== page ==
Do you regret your Action or Inaction? Let’s learn the art of playing at the brink.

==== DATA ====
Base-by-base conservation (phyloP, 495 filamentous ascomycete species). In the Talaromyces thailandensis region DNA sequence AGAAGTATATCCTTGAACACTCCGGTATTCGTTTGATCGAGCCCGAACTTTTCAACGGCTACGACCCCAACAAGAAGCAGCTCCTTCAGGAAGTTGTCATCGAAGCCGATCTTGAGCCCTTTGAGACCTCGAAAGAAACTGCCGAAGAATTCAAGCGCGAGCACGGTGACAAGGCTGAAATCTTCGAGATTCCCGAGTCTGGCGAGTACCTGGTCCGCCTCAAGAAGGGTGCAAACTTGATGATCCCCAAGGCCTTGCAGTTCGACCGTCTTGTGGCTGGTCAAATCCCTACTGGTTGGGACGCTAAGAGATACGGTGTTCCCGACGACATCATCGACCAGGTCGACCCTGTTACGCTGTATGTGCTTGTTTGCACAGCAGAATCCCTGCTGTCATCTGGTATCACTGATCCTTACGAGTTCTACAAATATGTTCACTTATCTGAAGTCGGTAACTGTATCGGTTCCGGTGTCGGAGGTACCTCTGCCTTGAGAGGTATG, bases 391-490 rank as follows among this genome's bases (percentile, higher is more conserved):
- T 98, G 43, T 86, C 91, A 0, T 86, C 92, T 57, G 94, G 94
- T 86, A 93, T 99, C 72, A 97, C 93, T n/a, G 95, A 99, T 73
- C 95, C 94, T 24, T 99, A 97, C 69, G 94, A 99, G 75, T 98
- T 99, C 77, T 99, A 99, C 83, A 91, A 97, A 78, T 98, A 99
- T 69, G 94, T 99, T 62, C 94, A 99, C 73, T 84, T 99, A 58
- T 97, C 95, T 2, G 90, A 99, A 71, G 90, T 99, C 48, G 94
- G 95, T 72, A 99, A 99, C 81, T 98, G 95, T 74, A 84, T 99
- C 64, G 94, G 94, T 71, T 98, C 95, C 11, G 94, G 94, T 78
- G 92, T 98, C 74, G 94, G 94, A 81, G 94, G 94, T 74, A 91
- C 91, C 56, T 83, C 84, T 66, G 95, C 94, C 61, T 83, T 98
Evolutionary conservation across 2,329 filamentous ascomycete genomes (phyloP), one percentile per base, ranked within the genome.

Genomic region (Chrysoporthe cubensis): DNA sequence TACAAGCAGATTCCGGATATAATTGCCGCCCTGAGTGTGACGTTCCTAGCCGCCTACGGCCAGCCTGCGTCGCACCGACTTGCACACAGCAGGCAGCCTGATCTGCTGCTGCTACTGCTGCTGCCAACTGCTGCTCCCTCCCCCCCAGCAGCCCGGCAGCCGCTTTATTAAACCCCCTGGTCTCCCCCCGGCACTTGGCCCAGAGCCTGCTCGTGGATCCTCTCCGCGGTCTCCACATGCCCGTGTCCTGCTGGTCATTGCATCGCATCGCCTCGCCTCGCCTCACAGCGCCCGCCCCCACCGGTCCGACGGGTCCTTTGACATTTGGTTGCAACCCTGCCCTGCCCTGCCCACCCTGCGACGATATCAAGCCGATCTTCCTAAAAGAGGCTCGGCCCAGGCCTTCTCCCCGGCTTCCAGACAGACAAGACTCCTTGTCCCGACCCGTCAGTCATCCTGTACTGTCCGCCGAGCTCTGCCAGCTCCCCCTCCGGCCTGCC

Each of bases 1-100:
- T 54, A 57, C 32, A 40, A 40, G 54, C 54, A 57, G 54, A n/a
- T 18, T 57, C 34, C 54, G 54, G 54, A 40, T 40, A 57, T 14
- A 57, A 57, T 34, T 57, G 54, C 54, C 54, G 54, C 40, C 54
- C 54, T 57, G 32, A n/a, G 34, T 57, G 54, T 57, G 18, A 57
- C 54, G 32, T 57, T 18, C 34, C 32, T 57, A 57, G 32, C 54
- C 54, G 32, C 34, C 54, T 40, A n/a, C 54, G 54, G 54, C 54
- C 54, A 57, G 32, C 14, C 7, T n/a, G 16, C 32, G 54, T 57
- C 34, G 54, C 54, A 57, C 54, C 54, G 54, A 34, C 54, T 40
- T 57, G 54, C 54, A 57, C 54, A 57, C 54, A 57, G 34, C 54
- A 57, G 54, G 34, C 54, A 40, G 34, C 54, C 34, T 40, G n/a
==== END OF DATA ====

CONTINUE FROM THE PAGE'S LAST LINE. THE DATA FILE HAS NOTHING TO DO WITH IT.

Regretting one’s own action or inaction can not only be distressing in the short term but a recurring regret can potentially lead to mental illness such as Depression. In this article we shall look at whether it is possible to develop the ability to work positively to make right choices and thus reduce the chances of regretting our actions. Let’s start looking at certain examples. How many of us prefer to sit in a car driven too cautiously or dangerously? Surely, not in both the cars as one leads to frustration and another to fear. The person who drives too slow all the time and keeps missing his appointments is likely to regret and the guy who is too rash and ends up in an accident would regret too. An efficient driver has the skill, patience, confidence and the presence of mind to drive well. By doing so he reduces the chances of making consequential errors in life of being too cautious or being too rash. Similarly, in business, how often do we hear of someone who risked too much money to invest and lost it all only to regret or someone who played too safe on stocks and regretted having missed the chance to buy stocks which have skyrocketed. Surely these regrets hurt the person considerably. We shall now imagine a football field. I really find it very fascinating watching international football where the players often display a predictable and time tested strategy to enhance the chances of scoring goals. They often play the ball at the edge of the field to either create a corner or a sharp angle to shoot towards the goal, just as David Beckham would bend the ball. A novice may tend to play it too safe within the field and hesitate to play it at the edge for fear of losing the ball outside the line. However with some sincere practice he would have developed the skill and confidence to literally play the ball at the brink and create amazing opportunities to score goals. I bet this player would surely be enjoying it the most and perhaps not regretting, as he is no more too cautious or reckless. If we think of it, he carefully cultivated this apparently risk prone skill while still playing within the defined limits of safe zone. So why is it relevant? It is so as in my several years of psychiatric practice in varied healthcare settings such as the UK and Singapore, having treated several patients, with either Acute Stress Reaction, Adjustment Disorder or Major Depression, one factor that tends to present often is Regret, for having acted or not acted the right way. Furthermore, recurring regret can lead to depressed mood, loss of confidence and self-esteem, and perhaps more importantly a sense of failure. The good news is that experienced mental health practitioners such as psychiatrists can effectively treat these mental health conditions with medications and appropriate counselling and psychotherapeutic approaches. I would advocate that one should develop the ability to gradually train oneself to masterly balance risk and caution, thereby enhancing the chances of measured success in their endeavors and minimize the chances of regret. To cite an example, a person may do the necessary calculations to know the safe limit to which he can stretch himself to take manageable repayable loans and learn to never exceed that limit, unless personal circumstances have become more favorable. To follow this strategy, naturally one has to sincerely do all the homework looking at:1) One’s own personal strengths and weaknesses.2) Study the situation well.3) Form judgment.4) Make a clear decision, and, most importantly 5) Learn to stick to the decision and see it through.These can be done as a self-driven exercise or with the help of a therapist. Once the homework is done, the person should learn to stick to the rules of the game, and be consistent and confident in that approach. He may see failures at times but is more likely to succeed in the long run. Importantly, the biggest psychological benefit is that he stays well mentally, as he has learned to be emotionally balanced. Such a person is more likely to back himself or herself in testing times and be proud that he or she tried to their best of ability by being sensibly adventurous. A more advanced practitioner of this method is one who learns to detach himself from the results of these well-made efforts. In the Bhagavad Gita such person is called a Sthitaprajna!